The Future of Travel Marketing is All About Microsegments
This year’s DMO Mojo took us to the gorgeous Beaches of Fort Myers & Sanibel. Our annual think tank with top minds in destination travel didn’t disappoint
Lucas Cobb, VP of Integrated Planning, and I kicked off this year’s Mojo with some good news: our industry is healthy and thriving, and intent among American travelers is reaching all-time highs. However, the desires of travelers are continuing to evolve by the day, from how they’re inspired to the behaviors they exhibit before, during, and after their travels.
With a growing population that’s more diverse than ever, travel is on everyone’s minds.
Two common trends that have emerged and hold true among travelers today, regardless of age group or demographics: The Power of Connections and the implications of High-Touch vs. High-Tech.
Consider this: more than 8 in 10 consumers would rather have their future travel experiences dominated by authentic and sincere customer service interactions than streamlined and automated customer service.1 And, by 2020, it’s expected that customer experience will overtake price as the key differentiator in decision-making.
Technology is excellent for managing and streamlining logistics. It should never replace the true “hospitality” element of our industry.
Lucas and I wanted to challenge MOJO attendees with the idea that with these trends and with better data than ever available on visitors, how can we get away from mass marketing programs and start speaking to high-converting micro segments for our destinations.
After all, it’s not just about the Millennial demographic. It’s about a mindset that Millennials lead and other age groups follow.
We talked through five micro segments we’ve been exploring at MMGY.
These just scratch the surface of the possibilities for micro segmentation.
Effective marketing is all about hitting the right person at the right moment with the right context. While kind of cliché, we now have access to deep data that allows us to carve out niche market segments and utilize what seems to be an endless number of marketing platforms to create a much more personalized marketing strategy.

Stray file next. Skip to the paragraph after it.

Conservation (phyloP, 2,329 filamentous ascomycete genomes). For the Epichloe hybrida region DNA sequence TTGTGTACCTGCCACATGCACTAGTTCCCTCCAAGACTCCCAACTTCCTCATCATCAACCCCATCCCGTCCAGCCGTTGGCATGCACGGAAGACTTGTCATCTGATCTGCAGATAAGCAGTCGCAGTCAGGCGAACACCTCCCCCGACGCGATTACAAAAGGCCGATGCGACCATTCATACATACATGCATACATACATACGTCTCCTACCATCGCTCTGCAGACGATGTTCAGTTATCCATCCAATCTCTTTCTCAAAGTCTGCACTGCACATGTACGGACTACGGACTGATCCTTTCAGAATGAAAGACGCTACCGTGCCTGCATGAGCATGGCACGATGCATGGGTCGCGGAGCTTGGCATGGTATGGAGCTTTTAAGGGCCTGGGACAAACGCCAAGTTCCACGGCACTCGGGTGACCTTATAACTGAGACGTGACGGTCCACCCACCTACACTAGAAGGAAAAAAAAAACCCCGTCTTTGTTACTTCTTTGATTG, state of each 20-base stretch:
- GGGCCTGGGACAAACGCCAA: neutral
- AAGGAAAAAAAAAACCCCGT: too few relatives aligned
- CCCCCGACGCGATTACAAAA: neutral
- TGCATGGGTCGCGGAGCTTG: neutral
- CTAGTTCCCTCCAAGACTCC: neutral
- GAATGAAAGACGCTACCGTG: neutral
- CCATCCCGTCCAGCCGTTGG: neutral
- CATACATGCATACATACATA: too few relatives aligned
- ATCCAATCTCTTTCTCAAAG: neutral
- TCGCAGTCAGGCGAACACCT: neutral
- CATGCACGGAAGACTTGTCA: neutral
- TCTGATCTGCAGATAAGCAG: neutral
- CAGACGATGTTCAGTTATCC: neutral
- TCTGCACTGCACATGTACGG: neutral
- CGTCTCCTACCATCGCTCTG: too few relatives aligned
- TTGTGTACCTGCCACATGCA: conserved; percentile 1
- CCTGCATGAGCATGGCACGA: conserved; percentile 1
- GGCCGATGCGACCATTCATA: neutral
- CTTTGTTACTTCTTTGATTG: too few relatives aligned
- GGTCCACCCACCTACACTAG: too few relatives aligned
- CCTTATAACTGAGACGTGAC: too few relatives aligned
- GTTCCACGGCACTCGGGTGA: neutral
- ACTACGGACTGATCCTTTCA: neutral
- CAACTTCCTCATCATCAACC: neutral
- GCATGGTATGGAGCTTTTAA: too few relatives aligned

From rethinking the purpose of destination websites to shifting marketing dollars to experiential events that allow direct consumer connection to leveraging influencers to tell the stories our destinations to their engaged and like-minded audiences.
We could have gone on for another hour talking about the opportunities in social for travel marketers. Paid social advertising opportunities like Facebook Canvas are becoming far more sophisticated than traditional display, and Mark Zuckerberg just announced that Facebook is opening up its messaging platform to brand promotion. This is a huge opportunity.
Never mind the growth of other messaging apps worldwide like WhatsApp and WeChat. Or the explosion of that thing called Snapchat.
It’s an exciting time to be in the travel industry, and the opportunities we have to effectively market our destinations are greater than ever before.
1Amex Travel Future Trends Report, July 2014